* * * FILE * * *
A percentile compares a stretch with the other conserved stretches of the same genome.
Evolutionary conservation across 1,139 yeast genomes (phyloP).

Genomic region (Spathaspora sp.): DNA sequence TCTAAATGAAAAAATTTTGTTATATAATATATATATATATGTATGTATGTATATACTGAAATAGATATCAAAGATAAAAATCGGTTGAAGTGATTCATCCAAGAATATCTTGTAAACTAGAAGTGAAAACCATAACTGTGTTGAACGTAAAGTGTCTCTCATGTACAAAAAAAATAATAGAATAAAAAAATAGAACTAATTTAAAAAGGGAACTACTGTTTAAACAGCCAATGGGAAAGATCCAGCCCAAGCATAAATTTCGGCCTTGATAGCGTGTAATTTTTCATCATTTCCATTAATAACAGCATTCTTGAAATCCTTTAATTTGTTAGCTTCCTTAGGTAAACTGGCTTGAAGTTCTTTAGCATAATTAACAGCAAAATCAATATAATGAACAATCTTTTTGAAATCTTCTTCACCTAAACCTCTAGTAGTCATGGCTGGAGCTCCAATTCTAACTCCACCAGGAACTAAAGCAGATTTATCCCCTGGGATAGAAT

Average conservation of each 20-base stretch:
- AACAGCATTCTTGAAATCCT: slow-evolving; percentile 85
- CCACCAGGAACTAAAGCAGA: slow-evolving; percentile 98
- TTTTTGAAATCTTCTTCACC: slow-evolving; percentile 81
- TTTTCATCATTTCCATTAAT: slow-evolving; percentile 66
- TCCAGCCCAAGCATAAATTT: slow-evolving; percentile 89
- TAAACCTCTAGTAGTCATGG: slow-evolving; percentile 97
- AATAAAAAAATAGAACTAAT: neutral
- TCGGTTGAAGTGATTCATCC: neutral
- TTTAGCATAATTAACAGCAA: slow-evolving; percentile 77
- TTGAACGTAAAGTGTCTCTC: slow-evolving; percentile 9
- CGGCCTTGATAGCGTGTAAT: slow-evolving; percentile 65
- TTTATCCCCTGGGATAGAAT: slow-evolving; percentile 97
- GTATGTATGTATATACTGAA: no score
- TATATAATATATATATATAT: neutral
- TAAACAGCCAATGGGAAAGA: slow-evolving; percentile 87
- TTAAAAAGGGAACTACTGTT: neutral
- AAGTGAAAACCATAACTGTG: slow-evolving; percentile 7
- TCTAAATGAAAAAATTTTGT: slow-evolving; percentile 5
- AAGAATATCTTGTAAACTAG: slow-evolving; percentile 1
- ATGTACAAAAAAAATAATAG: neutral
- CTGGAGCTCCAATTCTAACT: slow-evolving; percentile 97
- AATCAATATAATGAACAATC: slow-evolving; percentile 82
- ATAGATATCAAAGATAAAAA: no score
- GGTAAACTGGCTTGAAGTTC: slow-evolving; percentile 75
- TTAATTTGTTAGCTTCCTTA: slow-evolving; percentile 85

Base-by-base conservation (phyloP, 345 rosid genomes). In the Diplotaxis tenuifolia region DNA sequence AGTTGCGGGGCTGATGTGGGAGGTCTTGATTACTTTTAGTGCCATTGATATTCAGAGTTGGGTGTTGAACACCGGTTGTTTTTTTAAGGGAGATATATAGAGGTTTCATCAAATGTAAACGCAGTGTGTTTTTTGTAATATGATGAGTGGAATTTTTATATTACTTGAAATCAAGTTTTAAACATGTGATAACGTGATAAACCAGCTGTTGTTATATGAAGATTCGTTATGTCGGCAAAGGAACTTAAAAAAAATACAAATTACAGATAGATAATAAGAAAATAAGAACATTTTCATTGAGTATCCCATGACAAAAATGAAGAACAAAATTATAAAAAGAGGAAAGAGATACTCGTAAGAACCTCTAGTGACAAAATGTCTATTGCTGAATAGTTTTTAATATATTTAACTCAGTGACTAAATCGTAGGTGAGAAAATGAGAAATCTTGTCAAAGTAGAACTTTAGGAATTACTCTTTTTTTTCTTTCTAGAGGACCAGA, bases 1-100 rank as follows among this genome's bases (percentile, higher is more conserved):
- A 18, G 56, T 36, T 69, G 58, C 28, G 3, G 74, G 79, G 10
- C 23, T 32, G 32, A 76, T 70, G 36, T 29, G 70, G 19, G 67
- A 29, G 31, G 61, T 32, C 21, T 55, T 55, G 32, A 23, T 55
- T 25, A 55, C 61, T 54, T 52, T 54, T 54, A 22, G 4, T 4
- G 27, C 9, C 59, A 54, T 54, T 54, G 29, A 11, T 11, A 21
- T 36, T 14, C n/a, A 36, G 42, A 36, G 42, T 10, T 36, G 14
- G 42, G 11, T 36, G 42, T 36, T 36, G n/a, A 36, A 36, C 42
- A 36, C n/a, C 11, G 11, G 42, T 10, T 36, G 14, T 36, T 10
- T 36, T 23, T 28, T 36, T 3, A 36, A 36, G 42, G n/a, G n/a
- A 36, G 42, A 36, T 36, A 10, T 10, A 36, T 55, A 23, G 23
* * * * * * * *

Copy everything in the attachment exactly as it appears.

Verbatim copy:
A percentile compares a stretch with the other conserved stretches of the same genome.
Evolutionary conservation across 1,139 yeast genomes (phyloP).

Genomic region (Spathaspora sp.): DNA sequence TCTAAATGAAAAAATTTTGTTATATAATATATATATATATGTATGTATGTATATACTGAAATAGATATCAAAGATAAAAATCGGTTGAAGTGATTCATCCAAGAATATCTTGTAAACTAGAAGTGAAAACCATAACTGTGTTGAACGTAAAGTGTCTCTCATGTACAAAAAAAATAATAGAATAAAAAAATAGAACTAATTTAAAAAGGGAACTACTGTTTAAACAGCCAATGGGAAAGATCCAGCCCAAGCATAAATTTCGGCCTTGATAGCGTGTAATTTTTCATCATTTCCATTAATAACAGCATTCTTGAAATCCTTTAATTTGTTAGCTTCCTTAGGTAAACTGGCTTGAAGTTCTTTAGCATAATTAACAGCAAAATCAATATAATGAACAATCTTTTTGAAATCTTCTTCACCTAAACCTCTAGTAGTCATGGCTGGAGCTCCAATTCTAACTCCACCAGGAACTAAAGCAGATTTATCCCCTGGGATAGAAT

Average conservation of each 20-base stretch:
- AACAGCATTCTTGAAATCCT: slow-evolving; percentile 85
- CCACCAGGAACTAAAGCAGA: slow-evolving; percentile 98
- TTTTTGAAATCTTCTTCACC: slow-evolving; percentile 81
- TTTTCATCATTTCCATTAAT: slow-evolving; percentile 66
- TCCAGCCCAAGCATAAATTT: slow-evolving; percentile 89
- TAAACCTCTAGTAGTCATGG: slow-evolving; percentile 97
- AATAAAAAAATAGAACTAAT: neutral
- TCGGTTGAAGTGATTCATCC: neutral
- TTTAGCATAATTAACAGCAA: slow-evolving; percentile 77
- TTGAACGTAAAGTGTCTCTC: slow-evolving; percentile 9
- CGGCCTTGATAGCGTGTAAT: slow-evolving; percentile 65
- TTTATCCCCTGGGATAGAAT: slow-evolving; percentile 97
- GTATGTATGTATATACTGAA: no score
- TATATAATATATATATATAT: neutral
- TAAACAGCCAATGGGAAAGA: slow-evolving; percentile 87
- TTAAAAAGGGAACTACTGTT: neutral
- AAGTGAAAACCATAACTGTG: slow-evolving; percentile 7
- TCTAAATGAAAAAATTTTGT: slow-evolving; percentile 5
- AAGAATATCTTGTAAACTAG: slow-evolving; percentile 1
- ATGTACAAAAAAAATAATAG: neutral
- CTGGAGCTCCAATTCTAACT: slow-evolving; percentile 97
- AATCAATATAATGAACAATC: slow-evolving; percentile 82
- ATAGATATCAAAGATAAAAA: no score
- GGTAAACTGGCTTGAAGTTC: slow-evolving; percentile 75
- TTAATTTGTTAGCTTCCTTA: slow-evolving; percentile 85

Base-by-base conservation (phyloP, 345 rosid genomes). In the Diplotaxis tenuifolia region DNA sequence AGTTGCGGGGCTGATGTGGGAGGTCTTGATTACTTTTAGTGCCATTGATATTCAGAGTTGGGTGTTGAACACCGGTTGTTTTTTTAAGGGAGATATATAGAGGTTTCATCAAATGTAAACGCAGTGTGTTTTTTGTAATATGATGAGTGGAATTTTTATATTACTTGAAATCAAGTTTTAAACATGTGATAACGTGATAAACCAGCTGTTGTTATATGAAGATTCGTTATGTCGGCAAAGGAACTTAAAAAAAATACAAATTACAGATAGATAATAAGAAAATAAGAACATTTTCATTGAGTATCCCATGACAAAAATGAAGAACAAAATTATAAAAAGAGGAAAGAGATACTCGTAAGAACCTCTAGTGACAAAATGTCTATTGCTGAATAGTTTTTAATATATTTAACTCAGTGACTAAATCGTAGGTGAGAAAATGAGAAATCTTGTCAAAGTAGAACTTTAGGAATTACTCTTTTTTTTCTTTCTAGAGGACCAGA, bases 1-100 rank as follows among this genome's bases (percentile, higher is more conserved):
- A 18, G 56, T 36, T 69, G 58, C 28, G 3, G 74, G 79, G 10
- C 23, T 32, G 32, A 76, T 70, G 36, T 29, G 70, G 19, G 67
- A 29, G 31, G 61, T 32, C 21, T 55, T 55, G 32, A 23, T 55
- T 25, A 55, C 61, T 54, T 52, T 54, T 54, A 22, G 4, T 4
- G 27, C 9, C 59, A 54, T 54, T 54, G 29, A 11, T 11, A 21
- T 36, T 14, C n/a, A 36, G 42, A 36, G 42, T 10, T 36, G 14
- G 42, G 11, T 36, G 42, T 36, T 36, G n/a, A 36, A 36, C 42
- A 36, C n/a, C 11, G 11, G 42, T 10, T 36, G 14, T 36, T 10
- T 36, T 23, T 28, T 36, T 3, A 36, A 36, G 42, G n/a, G n/a
- A 36, G 42, A 36, T 36, A 10, T 10, A 36, T 55, A 23, G 23